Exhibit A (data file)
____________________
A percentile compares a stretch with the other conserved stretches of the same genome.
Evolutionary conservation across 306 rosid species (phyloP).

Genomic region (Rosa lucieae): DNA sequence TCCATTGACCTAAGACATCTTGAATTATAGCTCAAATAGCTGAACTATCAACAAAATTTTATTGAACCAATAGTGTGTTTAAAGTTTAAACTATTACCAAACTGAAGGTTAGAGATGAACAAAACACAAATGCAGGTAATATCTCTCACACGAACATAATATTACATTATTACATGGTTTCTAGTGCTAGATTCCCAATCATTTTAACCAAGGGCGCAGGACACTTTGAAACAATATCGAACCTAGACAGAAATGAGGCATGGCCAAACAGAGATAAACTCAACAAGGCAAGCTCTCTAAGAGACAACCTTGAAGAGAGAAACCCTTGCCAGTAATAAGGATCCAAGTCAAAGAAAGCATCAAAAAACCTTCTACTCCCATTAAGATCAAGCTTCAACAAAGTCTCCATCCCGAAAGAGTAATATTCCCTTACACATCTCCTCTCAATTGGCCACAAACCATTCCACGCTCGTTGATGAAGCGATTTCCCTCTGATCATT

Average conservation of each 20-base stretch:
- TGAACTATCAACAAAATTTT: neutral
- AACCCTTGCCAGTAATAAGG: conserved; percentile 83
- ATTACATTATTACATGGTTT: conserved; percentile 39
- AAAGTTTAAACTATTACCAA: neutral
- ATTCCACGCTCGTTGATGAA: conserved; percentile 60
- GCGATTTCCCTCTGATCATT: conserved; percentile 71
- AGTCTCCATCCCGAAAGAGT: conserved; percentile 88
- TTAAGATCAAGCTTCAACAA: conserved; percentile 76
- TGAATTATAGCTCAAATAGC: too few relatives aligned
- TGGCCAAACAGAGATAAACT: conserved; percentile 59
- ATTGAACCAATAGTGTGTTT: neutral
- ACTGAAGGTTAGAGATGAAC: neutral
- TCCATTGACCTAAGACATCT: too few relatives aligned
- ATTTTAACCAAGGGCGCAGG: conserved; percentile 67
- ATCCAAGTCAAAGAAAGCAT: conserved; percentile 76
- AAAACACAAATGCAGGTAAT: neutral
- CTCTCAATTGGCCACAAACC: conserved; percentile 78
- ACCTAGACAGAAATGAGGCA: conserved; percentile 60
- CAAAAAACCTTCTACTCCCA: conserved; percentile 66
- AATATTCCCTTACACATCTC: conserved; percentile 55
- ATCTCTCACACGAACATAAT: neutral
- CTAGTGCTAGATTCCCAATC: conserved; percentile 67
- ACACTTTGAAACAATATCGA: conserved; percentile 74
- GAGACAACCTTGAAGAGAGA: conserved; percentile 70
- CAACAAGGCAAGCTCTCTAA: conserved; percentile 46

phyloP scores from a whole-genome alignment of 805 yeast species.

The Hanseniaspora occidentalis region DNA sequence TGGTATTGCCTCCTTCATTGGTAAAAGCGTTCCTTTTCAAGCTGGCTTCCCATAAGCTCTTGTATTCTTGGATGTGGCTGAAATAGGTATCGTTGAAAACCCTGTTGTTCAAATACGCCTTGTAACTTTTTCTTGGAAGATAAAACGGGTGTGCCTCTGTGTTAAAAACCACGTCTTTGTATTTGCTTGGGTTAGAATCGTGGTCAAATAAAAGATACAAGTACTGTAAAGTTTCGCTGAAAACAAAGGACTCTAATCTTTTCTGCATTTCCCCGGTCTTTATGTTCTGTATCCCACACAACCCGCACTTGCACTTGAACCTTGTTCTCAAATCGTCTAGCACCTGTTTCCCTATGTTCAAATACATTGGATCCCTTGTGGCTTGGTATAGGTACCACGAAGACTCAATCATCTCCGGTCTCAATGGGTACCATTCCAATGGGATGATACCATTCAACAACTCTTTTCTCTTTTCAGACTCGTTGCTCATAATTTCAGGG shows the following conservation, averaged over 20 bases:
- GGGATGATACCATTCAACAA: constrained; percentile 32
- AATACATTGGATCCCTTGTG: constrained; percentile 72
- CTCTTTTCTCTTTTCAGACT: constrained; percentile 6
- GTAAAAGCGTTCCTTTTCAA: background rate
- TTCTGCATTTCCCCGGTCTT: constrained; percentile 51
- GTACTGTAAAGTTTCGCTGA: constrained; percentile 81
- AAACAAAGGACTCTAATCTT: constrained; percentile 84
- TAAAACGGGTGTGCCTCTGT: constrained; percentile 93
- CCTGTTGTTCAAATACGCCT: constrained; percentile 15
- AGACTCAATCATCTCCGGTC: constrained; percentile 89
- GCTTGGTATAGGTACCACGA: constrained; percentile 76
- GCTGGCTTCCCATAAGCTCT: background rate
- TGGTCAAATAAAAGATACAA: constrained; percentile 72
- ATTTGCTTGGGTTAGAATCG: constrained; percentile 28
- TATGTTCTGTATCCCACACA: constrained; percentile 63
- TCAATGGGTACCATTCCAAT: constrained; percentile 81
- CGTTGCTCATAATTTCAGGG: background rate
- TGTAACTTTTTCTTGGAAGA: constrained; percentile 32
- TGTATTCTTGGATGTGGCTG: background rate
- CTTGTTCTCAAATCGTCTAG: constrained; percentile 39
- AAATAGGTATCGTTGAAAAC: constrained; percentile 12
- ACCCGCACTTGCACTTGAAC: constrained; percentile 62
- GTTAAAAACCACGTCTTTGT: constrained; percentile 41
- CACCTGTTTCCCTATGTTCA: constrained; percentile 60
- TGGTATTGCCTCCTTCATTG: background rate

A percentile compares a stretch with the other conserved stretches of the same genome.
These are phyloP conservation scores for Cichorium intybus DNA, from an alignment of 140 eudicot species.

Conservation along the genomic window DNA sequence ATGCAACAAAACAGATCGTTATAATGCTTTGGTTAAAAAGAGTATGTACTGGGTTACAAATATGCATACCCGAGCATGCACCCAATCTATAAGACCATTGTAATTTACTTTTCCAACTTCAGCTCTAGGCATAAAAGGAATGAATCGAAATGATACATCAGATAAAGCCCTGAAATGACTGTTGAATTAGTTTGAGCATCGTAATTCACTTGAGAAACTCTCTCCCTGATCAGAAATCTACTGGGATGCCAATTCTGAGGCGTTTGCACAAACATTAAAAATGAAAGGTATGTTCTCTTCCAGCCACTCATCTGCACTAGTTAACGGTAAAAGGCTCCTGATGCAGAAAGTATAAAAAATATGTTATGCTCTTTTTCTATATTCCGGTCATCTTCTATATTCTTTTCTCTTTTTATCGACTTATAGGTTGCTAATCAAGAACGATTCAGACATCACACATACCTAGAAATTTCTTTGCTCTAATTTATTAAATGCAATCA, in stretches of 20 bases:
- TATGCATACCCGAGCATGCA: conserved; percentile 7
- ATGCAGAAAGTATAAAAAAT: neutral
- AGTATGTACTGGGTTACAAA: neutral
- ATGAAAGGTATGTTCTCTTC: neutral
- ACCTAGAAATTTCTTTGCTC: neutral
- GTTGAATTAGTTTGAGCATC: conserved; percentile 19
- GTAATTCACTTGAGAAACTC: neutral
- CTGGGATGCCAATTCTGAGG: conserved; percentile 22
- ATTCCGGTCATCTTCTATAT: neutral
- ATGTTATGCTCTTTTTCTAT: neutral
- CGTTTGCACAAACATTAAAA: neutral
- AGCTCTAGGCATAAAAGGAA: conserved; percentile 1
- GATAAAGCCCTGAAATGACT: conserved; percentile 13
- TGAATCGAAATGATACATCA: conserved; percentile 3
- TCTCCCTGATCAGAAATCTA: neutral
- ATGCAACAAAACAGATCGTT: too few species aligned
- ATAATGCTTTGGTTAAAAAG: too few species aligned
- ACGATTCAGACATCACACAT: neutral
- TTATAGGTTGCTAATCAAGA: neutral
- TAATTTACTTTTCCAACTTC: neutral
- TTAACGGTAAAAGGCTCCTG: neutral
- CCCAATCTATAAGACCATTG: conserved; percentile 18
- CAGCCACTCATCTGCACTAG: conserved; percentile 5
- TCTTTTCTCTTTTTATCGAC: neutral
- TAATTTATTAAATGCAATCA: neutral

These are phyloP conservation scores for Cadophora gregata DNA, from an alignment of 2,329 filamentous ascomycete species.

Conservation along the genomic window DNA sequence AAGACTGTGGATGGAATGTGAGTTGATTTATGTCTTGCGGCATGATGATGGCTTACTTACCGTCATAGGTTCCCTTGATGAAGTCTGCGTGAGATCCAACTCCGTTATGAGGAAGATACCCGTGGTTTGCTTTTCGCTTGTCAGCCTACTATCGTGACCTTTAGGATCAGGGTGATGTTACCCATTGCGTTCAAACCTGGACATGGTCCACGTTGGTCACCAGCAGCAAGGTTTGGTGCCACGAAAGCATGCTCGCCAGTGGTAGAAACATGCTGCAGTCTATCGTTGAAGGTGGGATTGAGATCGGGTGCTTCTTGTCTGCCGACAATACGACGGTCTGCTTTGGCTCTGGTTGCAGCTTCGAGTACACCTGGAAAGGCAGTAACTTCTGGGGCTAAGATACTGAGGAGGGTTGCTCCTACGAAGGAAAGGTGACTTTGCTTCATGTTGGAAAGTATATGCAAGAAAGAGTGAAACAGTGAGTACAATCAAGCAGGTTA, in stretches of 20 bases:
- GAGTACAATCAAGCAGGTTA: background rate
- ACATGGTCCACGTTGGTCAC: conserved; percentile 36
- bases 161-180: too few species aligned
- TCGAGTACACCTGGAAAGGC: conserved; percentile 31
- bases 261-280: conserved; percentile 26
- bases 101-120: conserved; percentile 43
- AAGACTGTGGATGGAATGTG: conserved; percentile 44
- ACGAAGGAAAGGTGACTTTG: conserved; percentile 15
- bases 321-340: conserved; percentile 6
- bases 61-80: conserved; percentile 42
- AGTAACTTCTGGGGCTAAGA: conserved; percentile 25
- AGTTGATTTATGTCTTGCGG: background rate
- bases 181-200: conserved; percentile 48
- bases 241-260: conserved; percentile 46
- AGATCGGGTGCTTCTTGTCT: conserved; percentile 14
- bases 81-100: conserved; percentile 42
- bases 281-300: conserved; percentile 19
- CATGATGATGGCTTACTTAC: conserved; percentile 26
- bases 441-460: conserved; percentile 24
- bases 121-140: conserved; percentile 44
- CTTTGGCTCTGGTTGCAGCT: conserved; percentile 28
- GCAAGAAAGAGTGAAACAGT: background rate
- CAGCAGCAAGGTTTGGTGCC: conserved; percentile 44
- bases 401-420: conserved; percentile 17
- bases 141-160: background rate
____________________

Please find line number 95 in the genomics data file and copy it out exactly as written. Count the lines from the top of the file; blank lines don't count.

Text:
- bases 321-340: conserved; percentile 6